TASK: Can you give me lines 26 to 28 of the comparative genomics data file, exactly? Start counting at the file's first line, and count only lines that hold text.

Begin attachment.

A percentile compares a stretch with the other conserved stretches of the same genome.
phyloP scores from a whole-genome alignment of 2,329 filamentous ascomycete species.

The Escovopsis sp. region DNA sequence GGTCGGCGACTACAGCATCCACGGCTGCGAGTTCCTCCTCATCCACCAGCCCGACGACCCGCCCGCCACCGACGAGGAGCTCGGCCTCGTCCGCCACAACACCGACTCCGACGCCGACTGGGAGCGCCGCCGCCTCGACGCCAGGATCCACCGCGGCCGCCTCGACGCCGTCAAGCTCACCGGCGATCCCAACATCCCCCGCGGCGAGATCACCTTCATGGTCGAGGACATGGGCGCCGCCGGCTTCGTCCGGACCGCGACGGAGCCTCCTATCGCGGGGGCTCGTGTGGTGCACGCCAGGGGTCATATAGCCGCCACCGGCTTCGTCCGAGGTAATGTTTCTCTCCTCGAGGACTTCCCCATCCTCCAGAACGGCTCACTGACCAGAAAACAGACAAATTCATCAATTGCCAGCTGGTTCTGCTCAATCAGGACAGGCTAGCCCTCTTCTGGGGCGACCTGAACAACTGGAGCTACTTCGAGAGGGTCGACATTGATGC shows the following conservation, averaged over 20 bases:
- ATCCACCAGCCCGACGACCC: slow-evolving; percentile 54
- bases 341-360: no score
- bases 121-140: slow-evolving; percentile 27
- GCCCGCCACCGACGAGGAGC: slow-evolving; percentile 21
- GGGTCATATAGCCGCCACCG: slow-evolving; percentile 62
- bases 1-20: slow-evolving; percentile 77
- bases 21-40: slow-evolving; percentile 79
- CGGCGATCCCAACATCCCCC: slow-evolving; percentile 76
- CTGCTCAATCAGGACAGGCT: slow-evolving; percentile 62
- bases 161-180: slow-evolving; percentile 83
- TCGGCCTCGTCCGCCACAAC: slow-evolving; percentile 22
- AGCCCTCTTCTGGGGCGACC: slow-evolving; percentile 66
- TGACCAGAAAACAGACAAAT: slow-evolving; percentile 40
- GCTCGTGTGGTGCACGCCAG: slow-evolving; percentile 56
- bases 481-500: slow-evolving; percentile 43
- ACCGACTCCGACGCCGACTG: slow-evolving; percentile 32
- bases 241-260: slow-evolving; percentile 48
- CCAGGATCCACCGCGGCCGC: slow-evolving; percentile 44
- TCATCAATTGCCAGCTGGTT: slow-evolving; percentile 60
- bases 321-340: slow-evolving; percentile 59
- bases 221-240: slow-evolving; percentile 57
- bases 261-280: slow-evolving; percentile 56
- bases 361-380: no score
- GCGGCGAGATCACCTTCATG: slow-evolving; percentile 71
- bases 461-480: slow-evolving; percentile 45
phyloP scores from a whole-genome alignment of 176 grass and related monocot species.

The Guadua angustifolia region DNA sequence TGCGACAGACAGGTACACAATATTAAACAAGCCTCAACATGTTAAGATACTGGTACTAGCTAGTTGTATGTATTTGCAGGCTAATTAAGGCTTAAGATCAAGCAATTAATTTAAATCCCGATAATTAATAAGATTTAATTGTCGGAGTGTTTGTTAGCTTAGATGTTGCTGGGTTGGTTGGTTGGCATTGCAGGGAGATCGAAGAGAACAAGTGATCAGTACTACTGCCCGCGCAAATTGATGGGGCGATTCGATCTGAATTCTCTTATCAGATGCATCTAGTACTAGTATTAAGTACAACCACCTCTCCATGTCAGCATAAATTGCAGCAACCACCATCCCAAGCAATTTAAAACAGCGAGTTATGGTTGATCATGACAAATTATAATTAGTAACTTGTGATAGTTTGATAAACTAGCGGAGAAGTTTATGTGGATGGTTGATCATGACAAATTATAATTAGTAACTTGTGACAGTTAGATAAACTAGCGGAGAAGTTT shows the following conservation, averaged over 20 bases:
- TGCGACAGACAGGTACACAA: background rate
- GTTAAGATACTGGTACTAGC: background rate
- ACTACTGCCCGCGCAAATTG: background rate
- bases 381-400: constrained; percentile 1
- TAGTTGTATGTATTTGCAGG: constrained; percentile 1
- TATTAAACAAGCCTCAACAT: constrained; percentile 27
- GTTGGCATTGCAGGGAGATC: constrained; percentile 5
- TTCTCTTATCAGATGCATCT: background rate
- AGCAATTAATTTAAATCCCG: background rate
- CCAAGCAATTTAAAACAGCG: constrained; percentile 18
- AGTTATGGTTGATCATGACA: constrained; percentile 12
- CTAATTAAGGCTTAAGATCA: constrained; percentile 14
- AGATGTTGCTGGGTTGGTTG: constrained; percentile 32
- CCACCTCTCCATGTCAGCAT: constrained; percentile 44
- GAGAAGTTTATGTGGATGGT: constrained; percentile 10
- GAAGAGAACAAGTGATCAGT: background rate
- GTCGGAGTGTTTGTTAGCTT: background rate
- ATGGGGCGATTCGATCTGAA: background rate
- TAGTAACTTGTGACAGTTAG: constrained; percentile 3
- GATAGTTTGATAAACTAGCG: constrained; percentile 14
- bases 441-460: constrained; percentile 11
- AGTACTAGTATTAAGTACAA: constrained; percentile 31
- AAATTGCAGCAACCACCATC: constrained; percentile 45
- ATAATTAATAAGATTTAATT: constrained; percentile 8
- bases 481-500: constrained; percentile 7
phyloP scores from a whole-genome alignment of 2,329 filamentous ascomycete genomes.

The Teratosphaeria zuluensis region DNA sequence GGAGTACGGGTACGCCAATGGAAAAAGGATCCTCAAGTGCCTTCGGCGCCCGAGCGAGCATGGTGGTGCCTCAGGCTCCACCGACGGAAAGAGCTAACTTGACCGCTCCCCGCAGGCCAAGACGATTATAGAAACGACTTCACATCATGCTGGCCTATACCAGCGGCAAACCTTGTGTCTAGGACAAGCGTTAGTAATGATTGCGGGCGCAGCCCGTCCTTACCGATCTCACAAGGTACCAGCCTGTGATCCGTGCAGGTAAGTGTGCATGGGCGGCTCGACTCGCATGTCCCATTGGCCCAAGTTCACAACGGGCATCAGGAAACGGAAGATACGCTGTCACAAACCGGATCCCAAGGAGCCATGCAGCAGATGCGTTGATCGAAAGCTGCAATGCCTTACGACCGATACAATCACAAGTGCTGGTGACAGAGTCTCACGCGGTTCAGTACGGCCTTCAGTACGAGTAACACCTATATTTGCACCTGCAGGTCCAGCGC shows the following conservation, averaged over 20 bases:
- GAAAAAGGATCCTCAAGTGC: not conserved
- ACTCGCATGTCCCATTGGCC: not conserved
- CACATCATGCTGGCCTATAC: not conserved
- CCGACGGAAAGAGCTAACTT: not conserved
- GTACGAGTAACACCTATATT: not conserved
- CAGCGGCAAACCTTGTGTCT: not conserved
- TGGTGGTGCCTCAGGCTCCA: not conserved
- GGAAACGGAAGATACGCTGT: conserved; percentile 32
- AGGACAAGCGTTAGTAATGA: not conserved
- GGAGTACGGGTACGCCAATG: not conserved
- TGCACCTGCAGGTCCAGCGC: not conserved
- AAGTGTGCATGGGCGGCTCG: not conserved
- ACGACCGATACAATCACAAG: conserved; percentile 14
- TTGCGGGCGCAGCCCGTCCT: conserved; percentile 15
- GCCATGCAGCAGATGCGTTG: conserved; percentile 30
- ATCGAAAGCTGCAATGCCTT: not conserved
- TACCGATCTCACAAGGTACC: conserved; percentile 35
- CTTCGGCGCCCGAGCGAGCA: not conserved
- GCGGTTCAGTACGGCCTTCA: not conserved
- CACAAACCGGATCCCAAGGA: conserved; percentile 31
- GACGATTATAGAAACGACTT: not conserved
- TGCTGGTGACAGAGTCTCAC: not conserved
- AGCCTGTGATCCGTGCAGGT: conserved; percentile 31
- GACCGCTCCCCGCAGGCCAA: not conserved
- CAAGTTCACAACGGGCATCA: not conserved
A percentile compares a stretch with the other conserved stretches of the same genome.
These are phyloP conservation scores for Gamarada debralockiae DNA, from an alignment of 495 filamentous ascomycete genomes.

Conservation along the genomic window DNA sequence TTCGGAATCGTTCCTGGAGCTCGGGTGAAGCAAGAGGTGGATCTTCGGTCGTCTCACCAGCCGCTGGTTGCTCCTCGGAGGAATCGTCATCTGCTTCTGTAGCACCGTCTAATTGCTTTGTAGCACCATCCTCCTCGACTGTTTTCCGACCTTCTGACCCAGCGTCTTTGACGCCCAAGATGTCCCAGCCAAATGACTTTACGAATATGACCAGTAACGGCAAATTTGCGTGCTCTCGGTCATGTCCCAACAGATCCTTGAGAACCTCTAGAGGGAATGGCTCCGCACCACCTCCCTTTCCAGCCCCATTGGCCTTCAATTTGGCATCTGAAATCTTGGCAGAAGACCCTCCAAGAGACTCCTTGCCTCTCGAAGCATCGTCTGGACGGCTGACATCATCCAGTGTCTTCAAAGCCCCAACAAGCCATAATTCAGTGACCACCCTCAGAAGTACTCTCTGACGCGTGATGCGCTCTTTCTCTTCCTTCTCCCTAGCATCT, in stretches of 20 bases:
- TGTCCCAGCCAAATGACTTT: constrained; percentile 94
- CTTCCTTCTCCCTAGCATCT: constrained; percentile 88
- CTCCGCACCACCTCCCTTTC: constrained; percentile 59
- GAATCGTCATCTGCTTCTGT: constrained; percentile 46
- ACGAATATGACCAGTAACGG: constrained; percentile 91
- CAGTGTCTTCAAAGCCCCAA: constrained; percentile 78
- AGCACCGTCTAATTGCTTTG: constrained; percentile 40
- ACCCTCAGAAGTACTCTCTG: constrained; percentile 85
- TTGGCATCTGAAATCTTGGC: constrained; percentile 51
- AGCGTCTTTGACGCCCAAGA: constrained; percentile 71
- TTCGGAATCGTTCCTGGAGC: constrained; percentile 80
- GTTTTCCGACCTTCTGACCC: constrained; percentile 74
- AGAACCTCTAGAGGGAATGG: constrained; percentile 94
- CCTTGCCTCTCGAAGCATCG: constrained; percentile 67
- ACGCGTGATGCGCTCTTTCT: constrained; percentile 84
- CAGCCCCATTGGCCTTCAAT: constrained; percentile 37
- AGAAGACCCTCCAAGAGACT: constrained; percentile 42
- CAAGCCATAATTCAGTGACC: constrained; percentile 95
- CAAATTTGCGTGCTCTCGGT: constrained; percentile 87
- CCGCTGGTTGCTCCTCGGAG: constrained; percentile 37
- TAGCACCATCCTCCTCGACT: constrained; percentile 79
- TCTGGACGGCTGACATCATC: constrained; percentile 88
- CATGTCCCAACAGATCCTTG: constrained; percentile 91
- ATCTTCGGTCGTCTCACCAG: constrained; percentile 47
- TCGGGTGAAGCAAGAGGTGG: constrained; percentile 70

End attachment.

- bases 361-380: no score
- GCGGCGAGATCACCTTCATG: slow-evolving; percentile 71
- bases 461-480: slow-evolving; percentile 45